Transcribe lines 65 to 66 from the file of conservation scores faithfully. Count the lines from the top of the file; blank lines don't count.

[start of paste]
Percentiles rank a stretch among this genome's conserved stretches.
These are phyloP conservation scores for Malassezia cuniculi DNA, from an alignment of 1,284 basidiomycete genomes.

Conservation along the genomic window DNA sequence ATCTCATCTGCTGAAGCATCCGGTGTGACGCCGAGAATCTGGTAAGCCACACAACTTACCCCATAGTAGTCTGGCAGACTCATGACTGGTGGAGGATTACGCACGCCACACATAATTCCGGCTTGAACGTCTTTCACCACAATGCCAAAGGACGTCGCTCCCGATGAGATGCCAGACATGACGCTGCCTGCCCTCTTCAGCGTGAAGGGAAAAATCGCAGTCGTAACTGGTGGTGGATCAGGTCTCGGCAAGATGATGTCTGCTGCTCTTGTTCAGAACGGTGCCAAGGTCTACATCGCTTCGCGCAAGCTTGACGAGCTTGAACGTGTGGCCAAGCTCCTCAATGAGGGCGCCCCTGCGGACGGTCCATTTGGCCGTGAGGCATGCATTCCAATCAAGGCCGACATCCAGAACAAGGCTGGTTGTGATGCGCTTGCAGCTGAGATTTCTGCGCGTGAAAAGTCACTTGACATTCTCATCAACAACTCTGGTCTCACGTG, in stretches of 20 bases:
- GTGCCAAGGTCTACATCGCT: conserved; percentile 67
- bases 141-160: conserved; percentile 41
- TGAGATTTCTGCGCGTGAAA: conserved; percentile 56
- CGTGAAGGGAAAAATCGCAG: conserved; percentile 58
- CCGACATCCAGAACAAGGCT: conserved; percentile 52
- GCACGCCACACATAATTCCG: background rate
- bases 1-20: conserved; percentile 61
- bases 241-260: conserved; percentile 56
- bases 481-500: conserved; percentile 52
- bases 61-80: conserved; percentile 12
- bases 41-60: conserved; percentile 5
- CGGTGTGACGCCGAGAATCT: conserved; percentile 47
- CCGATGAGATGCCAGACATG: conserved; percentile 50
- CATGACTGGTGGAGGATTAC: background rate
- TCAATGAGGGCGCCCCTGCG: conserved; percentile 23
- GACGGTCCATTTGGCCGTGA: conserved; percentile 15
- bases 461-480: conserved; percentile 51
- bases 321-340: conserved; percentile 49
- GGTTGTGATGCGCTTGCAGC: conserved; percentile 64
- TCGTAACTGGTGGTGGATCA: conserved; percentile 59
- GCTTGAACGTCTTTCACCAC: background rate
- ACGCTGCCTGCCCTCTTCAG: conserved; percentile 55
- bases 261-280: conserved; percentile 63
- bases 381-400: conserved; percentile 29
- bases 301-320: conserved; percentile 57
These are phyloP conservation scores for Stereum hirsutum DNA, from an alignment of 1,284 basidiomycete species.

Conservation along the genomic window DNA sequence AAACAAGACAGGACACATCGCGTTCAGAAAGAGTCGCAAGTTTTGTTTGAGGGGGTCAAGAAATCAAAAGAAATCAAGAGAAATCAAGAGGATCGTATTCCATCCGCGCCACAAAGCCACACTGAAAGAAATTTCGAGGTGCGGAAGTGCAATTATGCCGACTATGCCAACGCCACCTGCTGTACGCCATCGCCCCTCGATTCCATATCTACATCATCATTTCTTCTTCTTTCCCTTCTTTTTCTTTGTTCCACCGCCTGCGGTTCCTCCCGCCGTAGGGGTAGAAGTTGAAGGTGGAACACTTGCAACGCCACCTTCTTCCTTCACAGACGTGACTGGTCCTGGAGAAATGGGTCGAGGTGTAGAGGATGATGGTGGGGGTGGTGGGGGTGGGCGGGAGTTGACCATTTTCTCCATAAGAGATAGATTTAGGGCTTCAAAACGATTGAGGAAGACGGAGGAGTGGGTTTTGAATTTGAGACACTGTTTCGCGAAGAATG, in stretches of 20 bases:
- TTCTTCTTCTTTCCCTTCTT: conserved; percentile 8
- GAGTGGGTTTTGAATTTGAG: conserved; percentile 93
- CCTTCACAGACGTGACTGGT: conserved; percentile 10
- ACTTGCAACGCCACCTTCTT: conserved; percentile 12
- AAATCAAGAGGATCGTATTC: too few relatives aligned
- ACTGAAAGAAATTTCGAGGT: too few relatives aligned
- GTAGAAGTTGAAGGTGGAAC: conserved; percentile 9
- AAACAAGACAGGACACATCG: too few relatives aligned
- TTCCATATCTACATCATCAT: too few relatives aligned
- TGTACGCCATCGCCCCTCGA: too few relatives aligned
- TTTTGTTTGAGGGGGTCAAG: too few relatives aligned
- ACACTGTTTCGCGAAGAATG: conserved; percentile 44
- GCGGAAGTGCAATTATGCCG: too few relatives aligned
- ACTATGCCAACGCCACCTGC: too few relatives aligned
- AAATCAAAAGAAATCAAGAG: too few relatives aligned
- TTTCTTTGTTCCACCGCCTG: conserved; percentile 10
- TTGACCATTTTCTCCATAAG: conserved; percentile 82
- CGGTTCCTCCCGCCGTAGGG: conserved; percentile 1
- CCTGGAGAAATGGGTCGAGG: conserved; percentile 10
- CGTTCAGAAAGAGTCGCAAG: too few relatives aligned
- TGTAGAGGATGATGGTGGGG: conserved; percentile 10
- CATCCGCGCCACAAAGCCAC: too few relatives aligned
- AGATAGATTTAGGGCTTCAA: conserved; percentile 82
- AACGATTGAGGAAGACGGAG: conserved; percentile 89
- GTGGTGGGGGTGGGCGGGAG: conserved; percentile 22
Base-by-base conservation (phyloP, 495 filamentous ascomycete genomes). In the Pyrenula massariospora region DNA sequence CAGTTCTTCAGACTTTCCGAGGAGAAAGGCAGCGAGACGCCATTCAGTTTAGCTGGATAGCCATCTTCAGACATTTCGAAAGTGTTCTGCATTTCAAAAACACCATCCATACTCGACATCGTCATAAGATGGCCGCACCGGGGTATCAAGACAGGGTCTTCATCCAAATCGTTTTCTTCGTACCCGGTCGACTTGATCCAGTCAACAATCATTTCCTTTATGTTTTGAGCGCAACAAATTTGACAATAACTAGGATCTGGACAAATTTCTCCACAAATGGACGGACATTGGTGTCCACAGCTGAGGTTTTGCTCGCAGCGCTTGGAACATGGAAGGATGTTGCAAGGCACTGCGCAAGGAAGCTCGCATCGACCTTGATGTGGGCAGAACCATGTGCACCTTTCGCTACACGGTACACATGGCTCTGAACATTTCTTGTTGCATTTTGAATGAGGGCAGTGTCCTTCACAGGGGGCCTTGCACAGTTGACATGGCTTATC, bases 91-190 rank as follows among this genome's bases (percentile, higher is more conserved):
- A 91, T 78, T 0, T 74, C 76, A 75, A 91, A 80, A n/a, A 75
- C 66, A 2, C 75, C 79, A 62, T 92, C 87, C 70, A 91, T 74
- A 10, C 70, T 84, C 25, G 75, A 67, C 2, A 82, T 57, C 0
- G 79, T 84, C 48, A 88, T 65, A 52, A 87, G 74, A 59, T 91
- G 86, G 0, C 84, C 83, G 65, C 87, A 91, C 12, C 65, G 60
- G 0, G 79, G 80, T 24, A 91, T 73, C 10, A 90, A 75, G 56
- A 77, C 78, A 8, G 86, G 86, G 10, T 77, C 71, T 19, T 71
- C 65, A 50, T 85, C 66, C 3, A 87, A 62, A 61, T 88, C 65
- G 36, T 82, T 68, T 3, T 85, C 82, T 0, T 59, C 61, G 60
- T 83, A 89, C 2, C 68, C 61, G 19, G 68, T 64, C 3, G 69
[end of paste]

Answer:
- G 36, T 82, T 68, T 3, T 85, C 82, T 0, T 59, C 61, G 60
- T 83, A 89, C 2, C 68, C 61, G 19, G 68, T 64, C 3, G 69